And Mike points out that this is completely and totally hand- and icing tip-made -- no fondant here. Beautiful. I especially like the "spikes" around the outside -- I don't know if that was designed that way, or just the way it looks when you put icing on a cake like that, but it looks great. If we had Dalaran Cooking Awards to give away, she'd get one.
We've added the cake to our ever-growing gallery of favorite Warcraft-related cakes -- if you've got another one, feel free to send it in.
Welcome to Ask a Lore Nerd, where each week blogger and columnist Alex Ziebart answers your questions about the lore and history of the World of Warcraft. Ask your questions in the comments section below, and we'll try to answer it in a future edition.
Today's Ask a Lore Nerd is best read while under the influence of obscene amounts of caffeine and sugar, and while listening to catchy J-Pop (or similar music). Tsuguru is preferred, though most anything the Yoshida Brothers have created is acceptable.
When you are in the DK starting area, you can have a funny little chat with Noth at the plague cauldron and you find out he really, really hates Heigan from Naxx. Do you know why? I'm still trying to find a way to work "slime and crap filled dance studio" into conversations on a daily basis.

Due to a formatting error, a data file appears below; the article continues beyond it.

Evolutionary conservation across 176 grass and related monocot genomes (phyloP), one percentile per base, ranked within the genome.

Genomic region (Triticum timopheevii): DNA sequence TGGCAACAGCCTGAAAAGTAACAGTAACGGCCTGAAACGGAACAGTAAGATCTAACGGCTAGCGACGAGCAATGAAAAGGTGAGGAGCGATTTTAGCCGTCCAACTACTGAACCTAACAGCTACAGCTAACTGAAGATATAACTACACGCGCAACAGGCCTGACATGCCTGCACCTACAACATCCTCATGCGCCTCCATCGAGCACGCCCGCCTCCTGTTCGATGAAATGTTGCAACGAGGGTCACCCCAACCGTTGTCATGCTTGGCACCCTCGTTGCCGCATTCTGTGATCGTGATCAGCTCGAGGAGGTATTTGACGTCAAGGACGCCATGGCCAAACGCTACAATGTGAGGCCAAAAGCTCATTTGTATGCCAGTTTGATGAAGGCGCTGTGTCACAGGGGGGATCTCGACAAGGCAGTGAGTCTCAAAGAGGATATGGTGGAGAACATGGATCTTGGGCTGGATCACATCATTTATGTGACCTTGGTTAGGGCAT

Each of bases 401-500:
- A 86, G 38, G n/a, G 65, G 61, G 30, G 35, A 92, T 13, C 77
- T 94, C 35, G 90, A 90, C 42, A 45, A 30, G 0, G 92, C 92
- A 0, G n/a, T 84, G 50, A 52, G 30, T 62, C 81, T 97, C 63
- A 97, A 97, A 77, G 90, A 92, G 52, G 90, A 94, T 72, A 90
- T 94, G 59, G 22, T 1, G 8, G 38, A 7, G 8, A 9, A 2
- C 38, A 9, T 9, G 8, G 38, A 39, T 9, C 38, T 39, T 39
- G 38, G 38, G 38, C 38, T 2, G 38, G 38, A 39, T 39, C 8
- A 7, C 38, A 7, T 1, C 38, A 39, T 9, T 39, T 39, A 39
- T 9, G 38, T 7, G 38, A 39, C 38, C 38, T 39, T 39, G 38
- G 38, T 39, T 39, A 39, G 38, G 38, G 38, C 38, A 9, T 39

WoW Insider Show Episode 65: Death Knight moves - Mon, 24 Nov 2008 13:30:00 EST This week's show was a humdinger -- our own Matthew Rossi (author of our Shaman and Warrior columns) and Daniel Whitcomb (who writes the Death Knight class column), so we've got some terrific discussion for your up-and-coming Death Knights out there. We talked about whether they were OP, and how they're going to fit into our groups and raids, both as tanks and DPS. We also answered emails as usual (including a good one about voice acting in the game, and how the "umbrella factions" in Northrend work), and we talked about how much money Blizzard made last week, and those new commercials (which I just saw on TV the other day).
We had a great time making the show, and hopefully you'll have as good a time listening to it. As always, you can hit up any (or all) of the outlets below (and if you like the show, please do post a short review in iTunes, we'll appreciate it), or just press play right over on the sidebar (you'll find a new one there every morning).
Finally a reminder: we won't have a live show next week (November 29th) due to the Thanksgiving holiday, but we will have a new episode this week, featuring Felicia Day from The Guild as a special guest. She'll be on to talk about season 2 of her show, their big deal with Microsoft, and everything else WoW as usual. Stay tuned -- we'll post that one as soon as it's ready.